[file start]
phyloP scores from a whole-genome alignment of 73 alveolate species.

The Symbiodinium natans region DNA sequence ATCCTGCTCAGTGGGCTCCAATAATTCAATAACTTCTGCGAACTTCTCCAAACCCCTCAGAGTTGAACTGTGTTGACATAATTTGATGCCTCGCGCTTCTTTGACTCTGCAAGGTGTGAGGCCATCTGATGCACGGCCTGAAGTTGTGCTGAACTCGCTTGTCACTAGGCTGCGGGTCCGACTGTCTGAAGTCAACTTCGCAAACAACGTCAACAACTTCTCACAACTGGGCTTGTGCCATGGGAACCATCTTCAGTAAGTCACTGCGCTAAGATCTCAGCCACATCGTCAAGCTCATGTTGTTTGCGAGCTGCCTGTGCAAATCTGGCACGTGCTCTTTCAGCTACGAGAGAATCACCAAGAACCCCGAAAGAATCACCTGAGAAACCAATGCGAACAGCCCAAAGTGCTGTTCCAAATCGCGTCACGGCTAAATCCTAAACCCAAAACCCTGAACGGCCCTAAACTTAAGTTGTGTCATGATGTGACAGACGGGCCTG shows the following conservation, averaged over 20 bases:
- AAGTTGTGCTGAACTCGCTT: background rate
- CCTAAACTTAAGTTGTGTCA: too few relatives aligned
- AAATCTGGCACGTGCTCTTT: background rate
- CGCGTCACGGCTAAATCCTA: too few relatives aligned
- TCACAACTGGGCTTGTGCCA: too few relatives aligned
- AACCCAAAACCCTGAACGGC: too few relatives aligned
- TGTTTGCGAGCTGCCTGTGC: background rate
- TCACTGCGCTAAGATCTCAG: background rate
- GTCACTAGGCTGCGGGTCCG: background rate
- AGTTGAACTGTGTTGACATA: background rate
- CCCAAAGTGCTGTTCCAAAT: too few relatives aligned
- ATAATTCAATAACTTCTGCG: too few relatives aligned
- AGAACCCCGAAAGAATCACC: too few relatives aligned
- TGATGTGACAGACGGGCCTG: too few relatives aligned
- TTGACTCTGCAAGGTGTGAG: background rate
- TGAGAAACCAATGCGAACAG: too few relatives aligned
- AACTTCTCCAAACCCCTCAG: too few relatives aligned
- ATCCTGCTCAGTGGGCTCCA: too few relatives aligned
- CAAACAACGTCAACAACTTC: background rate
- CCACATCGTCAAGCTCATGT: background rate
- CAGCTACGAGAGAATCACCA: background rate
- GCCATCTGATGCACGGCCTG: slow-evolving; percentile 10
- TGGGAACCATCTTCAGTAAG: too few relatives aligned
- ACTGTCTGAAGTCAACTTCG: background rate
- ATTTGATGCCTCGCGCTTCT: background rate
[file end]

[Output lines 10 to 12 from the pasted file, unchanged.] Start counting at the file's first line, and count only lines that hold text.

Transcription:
- TCACTGCGCTAAGATCTCAG: background rate
- GTCACTAGGCTGCGGGTCCG: background rate
- AGTTGAACTGTGTTGACATA: background rate